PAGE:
Please offer an opinion - Rescued Mare
I just rescued a 15 year old Arabian Mare from a very sad situation 2 days ago (underfed, no shelter, mistreated by the other horses
in the pasture, etc).
She is due to foal in a few weeks as well (so more stress is on the foot). We live in a rural area and equine vets
are booked and hard to get into see, so I haven't had her in yet. I do not know if this
is solely because of her overgrown hoof, but I have a farrier coming out next week.
I don't know if it is that her Pasterns are weak or the joints or if it is because the hoof has
been allowed to grow and not be trimmed only. The man I was able to get her from had her
hooves trimmed a few days before I got her, so this was much worse. Any ideas as to what
is really wrong, if this stems from the hoof or if the hoof is a by product?
It does not seem to bother her in the least, she does not favor it, and every now and again,
she holds it more upright.
I knew another horse, long ago, that had this problem in her rear pasterns. It never seemed to affect her negatively, save for the aesthetic... I am not sure what causes that, other than maybe an old injury, or over use at a young age? Maybe genetics? I am clueless to this.
Good on you for rescuing her. She looks like she has an incredibly sweet temperament. Good for getting the farrier out to see her.
Keep us posted on her progress. Whats her name?
Teka. I hope it is just aesthetic.
Looks like DSLD. Please get her in to see a farrier and vet as soon as possible. Many horses cannot live comfortably with DSLD when it gets very bad, and I'm sure you can appreciate that carrying a foal isn't the best for the joint.
Good for you for rescuing her!
It may be just the hoof. If it improve greatly with good trimming, then she may be fine. If it is the early signs of DSLD, then you'll want appropriate trimming and vet care to keep her sound for as long as possible, and NO more breeding ;-).
DSLD information: http://www.horseshoes.com/anatomy/es.../dsld/dsld.htm
First, be sure that the diagnosis has been determined by a qualified veterinarian. There are a number of different types of leg problems--more specifically suspensory problems--that may at first look appear to be DSLD.
Could be a dropped fetlock. Often DSLD is painful so be sure if you treat it you are treating the right thing. If it is dropped there may be no fix and even the farrier may not be able to do a lot. This is in part a conformation fault and that mare should never have been bred.
Not much you can do now except have a vet in to properly diagnois it.
DEFINITELY get a professional to diagnose her - a bunch of yahoos on a forum can't do that for you :)
(in the most loving tone possible)
As I said, I have only owned her a few days, and I begged the man who had her to sell her to me because I felt so very sorry for her. She obviously should not have been bred for reasons far beyond that of just her conformation, and I do not think anyone rescues a horse to later on down the road proceed to bred them, so there is no worries in that regard. With all of that said, I am very hopeful that the foal will be healthy and be a great addition for us since the little thing will arrive one way or another now - lol.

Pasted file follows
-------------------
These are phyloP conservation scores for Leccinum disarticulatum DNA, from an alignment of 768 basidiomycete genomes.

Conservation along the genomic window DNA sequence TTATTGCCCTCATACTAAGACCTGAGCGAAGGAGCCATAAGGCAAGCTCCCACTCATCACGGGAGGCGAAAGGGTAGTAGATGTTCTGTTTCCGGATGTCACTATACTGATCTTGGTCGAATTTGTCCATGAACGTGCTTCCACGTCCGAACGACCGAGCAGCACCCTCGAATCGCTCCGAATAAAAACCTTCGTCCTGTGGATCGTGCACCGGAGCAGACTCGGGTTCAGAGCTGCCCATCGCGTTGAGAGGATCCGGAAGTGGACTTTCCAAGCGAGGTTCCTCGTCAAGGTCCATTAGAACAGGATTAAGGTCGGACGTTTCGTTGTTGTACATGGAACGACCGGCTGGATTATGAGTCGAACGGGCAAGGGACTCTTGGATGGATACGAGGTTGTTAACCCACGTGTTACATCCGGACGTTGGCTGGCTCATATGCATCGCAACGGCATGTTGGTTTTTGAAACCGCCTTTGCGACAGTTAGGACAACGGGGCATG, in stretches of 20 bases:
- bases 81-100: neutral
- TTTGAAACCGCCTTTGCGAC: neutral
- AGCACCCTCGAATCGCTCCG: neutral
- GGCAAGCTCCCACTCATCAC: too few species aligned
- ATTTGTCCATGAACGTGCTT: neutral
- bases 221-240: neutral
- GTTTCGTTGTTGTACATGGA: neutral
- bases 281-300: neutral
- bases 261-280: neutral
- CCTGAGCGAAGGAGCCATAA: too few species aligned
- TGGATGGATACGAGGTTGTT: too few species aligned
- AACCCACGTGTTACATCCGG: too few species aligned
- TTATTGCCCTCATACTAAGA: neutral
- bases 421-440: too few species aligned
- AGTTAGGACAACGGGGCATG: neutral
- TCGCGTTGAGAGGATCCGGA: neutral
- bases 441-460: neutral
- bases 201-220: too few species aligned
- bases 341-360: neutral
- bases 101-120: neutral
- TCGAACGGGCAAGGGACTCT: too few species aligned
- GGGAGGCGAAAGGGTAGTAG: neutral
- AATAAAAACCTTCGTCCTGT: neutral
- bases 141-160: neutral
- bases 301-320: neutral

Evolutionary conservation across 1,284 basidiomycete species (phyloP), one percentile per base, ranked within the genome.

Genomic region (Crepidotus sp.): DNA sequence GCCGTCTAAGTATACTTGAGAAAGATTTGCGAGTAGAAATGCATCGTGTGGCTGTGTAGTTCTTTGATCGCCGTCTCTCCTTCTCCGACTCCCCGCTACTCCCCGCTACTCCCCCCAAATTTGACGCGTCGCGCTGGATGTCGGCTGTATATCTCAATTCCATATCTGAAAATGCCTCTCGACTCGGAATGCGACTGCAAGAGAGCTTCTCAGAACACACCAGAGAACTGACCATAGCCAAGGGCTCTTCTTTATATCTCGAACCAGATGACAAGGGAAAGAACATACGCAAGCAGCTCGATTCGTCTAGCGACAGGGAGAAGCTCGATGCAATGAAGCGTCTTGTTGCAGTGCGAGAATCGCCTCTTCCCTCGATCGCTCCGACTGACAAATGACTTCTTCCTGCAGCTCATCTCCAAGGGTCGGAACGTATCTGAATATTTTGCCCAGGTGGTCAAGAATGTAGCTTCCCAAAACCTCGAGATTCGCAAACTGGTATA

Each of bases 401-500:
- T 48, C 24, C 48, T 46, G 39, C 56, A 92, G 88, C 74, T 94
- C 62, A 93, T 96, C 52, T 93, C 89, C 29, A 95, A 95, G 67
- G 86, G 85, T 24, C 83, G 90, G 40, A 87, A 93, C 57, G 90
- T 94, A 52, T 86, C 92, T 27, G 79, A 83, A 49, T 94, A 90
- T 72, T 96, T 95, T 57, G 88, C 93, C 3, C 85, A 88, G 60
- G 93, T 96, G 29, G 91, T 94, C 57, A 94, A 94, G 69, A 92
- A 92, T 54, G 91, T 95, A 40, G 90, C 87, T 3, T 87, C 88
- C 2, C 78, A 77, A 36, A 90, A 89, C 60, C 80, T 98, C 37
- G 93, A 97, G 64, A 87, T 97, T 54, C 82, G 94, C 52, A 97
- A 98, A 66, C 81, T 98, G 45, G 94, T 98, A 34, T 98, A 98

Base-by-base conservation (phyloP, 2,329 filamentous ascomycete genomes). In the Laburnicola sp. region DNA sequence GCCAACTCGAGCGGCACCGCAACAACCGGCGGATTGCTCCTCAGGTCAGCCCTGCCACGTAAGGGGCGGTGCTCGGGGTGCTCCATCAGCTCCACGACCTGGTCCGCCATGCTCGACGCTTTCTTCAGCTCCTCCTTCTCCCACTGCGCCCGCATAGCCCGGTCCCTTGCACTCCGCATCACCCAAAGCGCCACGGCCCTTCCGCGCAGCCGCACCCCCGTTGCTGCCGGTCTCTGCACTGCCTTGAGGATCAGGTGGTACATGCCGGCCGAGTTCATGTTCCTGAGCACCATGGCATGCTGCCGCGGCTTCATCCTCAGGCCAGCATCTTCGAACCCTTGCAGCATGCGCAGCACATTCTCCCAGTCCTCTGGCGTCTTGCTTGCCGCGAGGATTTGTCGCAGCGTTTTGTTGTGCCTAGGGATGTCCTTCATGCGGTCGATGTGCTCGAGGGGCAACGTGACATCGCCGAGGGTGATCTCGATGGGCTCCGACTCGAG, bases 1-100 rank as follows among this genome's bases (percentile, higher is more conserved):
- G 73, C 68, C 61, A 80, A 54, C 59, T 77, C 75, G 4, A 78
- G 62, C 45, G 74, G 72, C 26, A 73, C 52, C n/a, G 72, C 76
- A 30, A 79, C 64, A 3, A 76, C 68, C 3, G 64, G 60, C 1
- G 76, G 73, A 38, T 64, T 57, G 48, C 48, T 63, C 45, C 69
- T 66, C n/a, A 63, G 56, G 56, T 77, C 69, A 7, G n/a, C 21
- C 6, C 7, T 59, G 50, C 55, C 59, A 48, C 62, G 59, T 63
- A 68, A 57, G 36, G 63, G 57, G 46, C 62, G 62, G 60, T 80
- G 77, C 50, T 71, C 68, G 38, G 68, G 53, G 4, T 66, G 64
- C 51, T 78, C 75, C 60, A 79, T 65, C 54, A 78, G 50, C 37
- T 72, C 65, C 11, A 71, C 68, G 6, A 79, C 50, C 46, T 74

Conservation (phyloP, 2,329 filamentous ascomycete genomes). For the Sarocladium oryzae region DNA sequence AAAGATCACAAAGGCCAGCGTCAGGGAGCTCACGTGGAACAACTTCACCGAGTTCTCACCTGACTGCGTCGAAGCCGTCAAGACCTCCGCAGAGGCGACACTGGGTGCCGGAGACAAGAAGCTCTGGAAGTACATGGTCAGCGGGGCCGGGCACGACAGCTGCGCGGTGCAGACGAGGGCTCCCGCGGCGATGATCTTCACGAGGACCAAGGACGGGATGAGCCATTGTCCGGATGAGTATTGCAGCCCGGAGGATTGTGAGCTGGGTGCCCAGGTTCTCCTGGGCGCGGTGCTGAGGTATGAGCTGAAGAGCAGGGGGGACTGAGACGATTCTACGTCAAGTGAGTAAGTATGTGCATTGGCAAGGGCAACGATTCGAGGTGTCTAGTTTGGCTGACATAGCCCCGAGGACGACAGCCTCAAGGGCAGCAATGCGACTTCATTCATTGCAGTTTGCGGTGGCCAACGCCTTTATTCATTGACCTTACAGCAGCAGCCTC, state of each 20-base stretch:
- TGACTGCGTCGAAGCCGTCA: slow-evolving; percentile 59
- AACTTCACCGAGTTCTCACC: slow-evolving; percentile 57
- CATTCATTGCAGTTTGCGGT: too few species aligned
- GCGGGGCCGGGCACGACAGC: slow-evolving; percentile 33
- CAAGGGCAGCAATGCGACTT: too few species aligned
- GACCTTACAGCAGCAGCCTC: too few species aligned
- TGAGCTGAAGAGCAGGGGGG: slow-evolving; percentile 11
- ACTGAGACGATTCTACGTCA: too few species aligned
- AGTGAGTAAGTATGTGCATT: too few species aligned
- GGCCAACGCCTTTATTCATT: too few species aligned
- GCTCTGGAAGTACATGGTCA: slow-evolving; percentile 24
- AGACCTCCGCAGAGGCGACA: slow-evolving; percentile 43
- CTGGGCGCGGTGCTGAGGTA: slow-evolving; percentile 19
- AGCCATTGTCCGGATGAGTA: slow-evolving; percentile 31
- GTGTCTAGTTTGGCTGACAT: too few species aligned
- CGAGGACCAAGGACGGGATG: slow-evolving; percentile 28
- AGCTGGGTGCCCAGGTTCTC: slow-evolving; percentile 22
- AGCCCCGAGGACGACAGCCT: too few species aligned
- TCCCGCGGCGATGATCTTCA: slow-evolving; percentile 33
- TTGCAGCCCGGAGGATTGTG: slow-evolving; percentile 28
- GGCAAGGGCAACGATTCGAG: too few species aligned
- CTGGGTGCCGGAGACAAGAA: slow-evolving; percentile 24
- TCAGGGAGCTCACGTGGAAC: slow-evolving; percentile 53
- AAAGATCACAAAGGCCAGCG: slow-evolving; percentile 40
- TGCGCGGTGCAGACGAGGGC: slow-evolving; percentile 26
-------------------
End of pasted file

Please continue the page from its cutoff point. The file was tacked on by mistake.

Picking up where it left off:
The man who owned her, who, for all of his neglect, seems rather honest, said that he had known her former owner since she had owned Teka, and that this foot has always, since she was a foal, been this way when I talked to him about it, with me thinking at first it was due to the overgrown hoof. We are several hours from the Equine Vet, and she is close to having the foal, so I am not intending to make the trip until sometime after that occurs. I am just curious in the meantime until I can have her seen.
Thankfully it does not seem to bother her in the least for now.
I had wondered about DSLD, but if what he says is true and it has been this way since she was a foal, from what I've read, that would mean it wasn't DSLD, right?
I know nothing about DSLD except what I read on the above link. Doesn't sound to me like something from birth, but... ?
I don't get why one back hoof is so long, but the other isn't. THe other needs to be done as well, but it's not nearly so bad. Also, I notice she is bearing weight on it, while resting the other foot, so that's a good sign.
I hope your farrier is a good barefoot trimmer. One that's trimmed up and all her feet are better, the problem may not be so noticeable.
Keep us updated, with new pics after the farrier is out.
I know this is an old thread, but I thought I would update it anyway since it is always good to hear a happy ending.
Teka, the mare above, had her foal, and he was in a great health and cute as could be. We found a rehabilitation and rescue that was able to take them both in late May, and we drove them up to home , which was about 5 hours from us, and they are doing great there, and the vet and farrier have her hoof on its way to being corrected. They are far better equipped to help her and her foal than we were in our rural area. We had a farrier out twice, and the hoof did look better just after those visits.
These are photos from right before we took her and the foal to the new rescue. She already looked much better, as you can see, but she had and has a long way to go:
And at the new rescue:
I just thought I'd give this an update. So many horses do not get the help they need in time or get such a happy ending, and thought she hasn't found her forever home, I know Suzie and the rescue will not ever let her go unless they find a perfect home for them.
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